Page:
Arizona is a hang-'em-high state, and its political leaders are death-penalty poster boys.
Governor Fife Symington publicly blasted the courts for granting a stay of execution. Sheriff Joe Arpaio commended a journalist who witnessed a lethal injection for coming "to see what we do to murderers." Attorney General Grant Woods, a onetime defense attorney in capital cases, lobbied for federal legislation to limit the time-consuming legal obstacles between conviction and execution; then-senator Bob Dole lauded him for his efforts and President Clinton signed the bill into law.
Capital punishment in America is synonymous with law and order, and no politician who wants to be reelected will speak out against it.
Arizona has put six men to death since 1992, one in the gas chamber and the others by lethal injection, and the state plans another execution before the end of the year. Each time, the state clemency board, a prisoner's last chance of a stay or a reprieve, has conducted its death-sentence hearings with unyielding adherence to the guilty verdicts.
And each of the six times the clemency board convened to decide if a man should live or die, telephones started ringing, and the anti-death-penalty forces mobilized to testify on behalf of a violent stranger and to stand vigil outside the state prison in Florence where the hearings and the executions took place.
Each side has Biblical passages to justify its stand: "An eye for an eye"; "Turn the other cheek"; "Thou shalt not kill"; "Whosoever sheds the blood of man, by man shall his blood be shed."
The concept of punishing a crime with a like act is called lex talion.
"The only lex talion in jurisprudence is capital punishment," says Dr. Daniel Georges-Abeyie. "We don't rape rapists. We don't sodomize sodomists. We don't burn down the homes of arsonists. We don't steal from those who steal. It doesn't make sense here either."
Dr. Georges-Abeyie (pronounced "Ah-bay-yee") is a world expert and walking encyclopedia on capital punishment, a professor of administration of justice at Arizona State University West. He is Arizona state coordinator for Amnesty International's program to abolish the death penalty, and because of his cool and reasoned manner, his ability to maintain a low and level tone in an argument that raises voices and blood pressures, he has become AI's point man in the western United States.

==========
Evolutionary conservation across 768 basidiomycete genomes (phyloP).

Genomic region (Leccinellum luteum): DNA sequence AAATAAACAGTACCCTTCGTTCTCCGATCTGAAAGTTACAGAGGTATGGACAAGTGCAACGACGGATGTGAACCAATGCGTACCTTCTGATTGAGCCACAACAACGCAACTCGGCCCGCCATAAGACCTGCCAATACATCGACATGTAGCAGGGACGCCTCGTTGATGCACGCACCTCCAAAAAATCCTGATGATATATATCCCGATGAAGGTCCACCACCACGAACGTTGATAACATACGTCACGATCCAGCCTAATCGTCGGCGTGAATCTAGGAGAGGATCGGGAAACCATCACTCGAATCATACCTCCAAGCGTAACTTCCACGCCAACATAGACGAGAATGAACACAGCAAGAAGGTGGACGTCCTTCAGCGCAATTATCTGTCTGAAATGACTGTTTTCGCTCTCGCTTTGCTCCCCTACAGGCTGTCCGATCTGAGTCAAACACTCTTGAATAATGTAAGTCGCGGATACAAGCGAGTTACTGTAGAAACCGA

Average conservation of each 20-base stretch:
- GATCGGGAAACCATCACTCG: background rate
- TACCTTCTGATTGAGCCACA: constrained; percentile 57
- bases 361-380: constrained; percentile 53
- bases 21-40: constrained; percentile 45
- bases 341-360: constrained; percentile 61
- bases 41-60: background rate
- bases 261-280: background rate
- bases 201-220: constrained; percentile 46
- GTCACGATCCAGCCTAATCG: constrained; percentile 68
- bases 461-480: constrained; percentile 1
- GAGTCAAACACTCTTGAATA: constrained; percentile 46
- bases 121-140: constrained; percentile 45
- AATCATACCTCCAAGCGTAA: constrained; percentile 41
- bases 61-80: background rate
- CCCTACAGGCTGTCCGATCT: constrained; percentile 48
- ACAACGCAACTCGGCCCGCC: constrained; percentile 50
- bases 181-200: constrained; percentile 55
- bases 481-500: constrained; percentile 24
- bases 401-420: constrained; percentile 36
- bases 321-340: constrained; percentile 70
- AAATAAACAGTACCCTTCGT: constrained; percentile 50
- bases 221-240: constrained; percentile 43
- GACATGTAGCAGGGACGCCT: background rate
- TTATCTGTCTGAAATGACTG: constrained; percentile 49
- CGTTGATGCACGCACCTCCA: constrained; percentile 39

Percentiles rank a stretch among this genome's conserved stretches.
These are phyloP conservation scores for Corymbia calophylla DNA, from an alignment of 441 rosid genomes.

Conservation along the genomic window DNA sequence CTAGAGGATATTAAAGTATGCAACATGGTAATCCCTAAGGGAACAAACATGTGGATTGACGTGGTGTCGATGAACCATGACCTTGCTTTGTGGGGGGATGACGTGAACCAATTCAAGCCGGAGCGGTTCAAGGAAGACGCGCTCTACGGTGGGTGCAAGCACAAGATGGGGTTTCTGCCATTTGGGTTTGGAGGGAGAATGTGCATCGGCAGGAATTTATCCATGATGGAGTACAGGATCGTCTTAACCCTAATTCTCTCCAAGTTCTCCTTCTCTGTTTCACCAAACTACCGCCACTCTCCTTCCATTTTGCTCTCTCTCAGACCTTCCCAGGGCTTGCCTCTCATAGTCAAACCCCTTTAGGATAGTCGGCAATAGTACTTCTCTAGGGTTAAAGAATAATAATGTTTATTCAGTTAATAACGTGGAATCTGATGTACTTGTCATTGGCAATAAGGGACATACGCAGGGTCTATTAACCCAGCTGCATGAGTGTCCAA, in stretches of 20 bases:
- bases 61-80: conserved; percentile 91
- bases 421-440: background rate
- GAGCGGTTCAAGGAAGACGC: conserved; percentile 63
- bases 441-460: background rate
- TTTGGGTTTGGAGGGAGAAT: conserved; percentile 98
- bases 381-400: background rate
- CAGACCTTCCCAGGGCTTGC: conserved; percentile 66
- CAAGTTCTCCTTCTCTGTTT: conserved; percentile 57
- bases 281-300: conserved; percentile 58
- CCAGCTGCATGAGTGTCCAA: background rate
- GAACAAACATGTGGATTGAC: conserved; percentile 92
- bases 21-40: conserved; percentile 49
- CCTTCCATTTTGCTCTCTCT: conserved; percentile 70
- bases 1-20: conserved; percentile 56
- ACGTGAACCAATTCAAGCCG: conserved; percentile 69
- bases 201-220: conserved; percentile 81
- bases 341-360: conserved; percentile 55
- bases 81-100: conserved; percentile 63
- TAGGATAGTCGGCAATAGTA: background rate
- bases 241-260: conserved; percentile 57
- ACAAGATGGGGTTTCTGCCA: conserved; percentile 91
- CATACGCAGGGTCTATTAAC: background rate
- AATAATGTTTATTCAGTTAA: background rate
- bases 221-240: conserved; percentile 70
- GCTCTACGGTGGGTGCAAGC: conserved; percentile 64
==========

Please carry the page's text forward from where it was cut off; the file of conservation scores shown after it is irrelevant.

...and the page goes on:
He is a man of striking presence, as dark and distant as an eclipse, precisely dressed, tautly academic and formal, with a locked-on gaze and a gentle voice.
He has black belts in three different martial arts, and he wears that training as a thin veneer of self-control and serenity over a tense and passionate core. He's seen violence: He grew up in the South Bronx in the 1960s when it burned to the ground. Two of his older brothers were murdered, "one by poison and one by the knife," he says. But he won't say how or why, and offers only that their killers were never brought to justice. "My parents would not want me to talk about it," he says to end the line of questioning.
In March, Amnesty International sent Georges-Abeyie to Alaska to lobby state legislators against putting a capital punishment referendum on the ballot.
"There just weren't any questions he couldn't answer," says Barbara Hood, an Alaskan death-penalty abolitionist. The bill never made it out of committee.
In September, AI sent Georges-Abeyie to Oregon to address the media on that state's first execution in 34 years.
"He was the most remorseless killer I have ever seen," says Georges-Abeyie, but he lobbied on his behalf anyway.
Twice this summer he delivered detailed legal analyses before the Arizona State Clemency Board, hoping to give the board members reason to grant a reprieve or a stay of execution to two brutal murderers.
Arizona is a predominantly white, conservative and anti-intellectual state, and Georges-Abeyie is a black, East Coast intellectual, defending a cause that is dismissed as liberal. So, if the board members don't recall Georges-Abeyie by name, they remember his face and his well-researched arguments.
Amnesty International, of course, is looked upon in this country as some vaguely left-wing collection of liberals fretting about political prisoners in places like Chile and China.
"Amnesty is not a political rights organization, we're not a civil rights organization," says Georges-Abeyie. "We're a human rights organization. There are certain rights that cannot be taken away and cannot be given up. They are your rights simply because you are Homo sapiens. And we defend those rights regardless of the political organization of the nation state."
Though AI has 6,000 members in Arizona, until recently it has not been a dominant force in the death-penalty-abolition movement in Arizona. The tenured protest groups, Middle Ground in Phoenix, SOL:PAE (Sanctity of Life: People Against Execution) in Tucson, and the Catholic Church, frequently approach the topic from an emotional level, as a question of prisoner needs and rights. Before the last execution, for example, the Catholic Church and the prisoner rights groups lobbied to allow a condemned man's girlfriend to visit him in his last days.